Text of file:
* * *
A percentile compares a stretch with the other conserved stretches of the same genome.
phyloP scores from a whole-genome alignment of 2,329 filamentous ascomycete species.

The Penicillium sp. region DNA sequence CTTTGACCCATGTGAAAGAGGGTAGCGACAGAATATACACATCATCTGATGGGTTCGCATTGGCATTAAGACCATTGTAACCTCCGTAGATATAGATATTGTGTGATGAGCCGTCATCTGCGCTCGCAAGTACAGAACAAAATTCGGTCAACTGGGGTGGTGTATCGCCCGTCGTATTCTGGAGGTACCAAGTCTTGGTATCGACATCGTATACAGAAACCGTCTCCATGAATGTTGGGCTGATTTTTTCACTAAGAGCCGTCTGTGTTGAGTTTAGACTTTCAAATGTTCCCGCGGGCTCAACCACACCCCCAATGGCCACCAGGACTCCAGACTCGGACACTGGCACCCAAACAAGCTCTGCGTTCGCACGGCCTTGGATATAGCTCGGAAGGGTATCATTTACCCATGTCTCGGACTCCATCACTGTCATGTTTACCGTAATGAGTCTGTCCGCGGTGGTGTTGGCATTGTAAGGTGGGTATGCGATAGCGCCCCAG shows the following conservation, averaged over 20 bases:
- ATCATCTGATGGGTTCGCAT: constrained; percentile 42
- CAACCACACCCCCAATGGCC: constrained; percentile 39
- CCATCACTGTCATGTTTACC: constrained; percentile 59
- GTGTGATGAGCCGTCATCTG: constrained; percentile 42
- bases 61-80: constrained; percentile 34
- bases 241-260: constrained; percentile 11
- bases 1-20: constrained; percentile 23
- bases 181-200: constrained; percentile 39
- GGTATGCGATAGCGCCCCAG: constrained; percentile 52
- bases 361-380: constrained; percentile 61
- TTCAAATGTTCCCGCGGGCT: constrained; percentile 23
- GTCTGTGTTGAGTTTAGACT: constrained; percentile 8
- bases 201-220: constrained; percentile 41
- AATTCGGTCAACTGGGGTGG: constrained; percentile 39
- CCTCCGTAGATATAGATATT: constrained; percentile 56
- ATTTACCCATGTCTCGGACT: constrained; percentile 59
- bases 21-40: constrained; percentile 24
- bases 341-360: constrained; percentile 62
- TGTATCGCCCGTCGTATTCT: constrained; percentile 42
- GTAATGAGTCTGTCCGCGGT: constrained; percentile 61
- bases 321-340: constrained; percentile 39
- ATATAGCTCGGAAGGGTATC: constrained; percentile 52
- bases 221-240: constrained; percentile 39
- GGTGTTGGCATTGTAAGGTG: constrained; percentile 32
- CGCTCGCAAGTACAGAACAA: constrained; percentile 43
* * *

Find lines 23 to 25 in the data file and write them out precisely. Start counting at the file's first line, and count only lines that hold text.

- GTAATGAGTCTGTCCGCGGT: constrained; percentile 61
- bases 321-340: constrained; percentile 39
- ATATAGCTCGGAAGGGTATC: constrained; percentile 52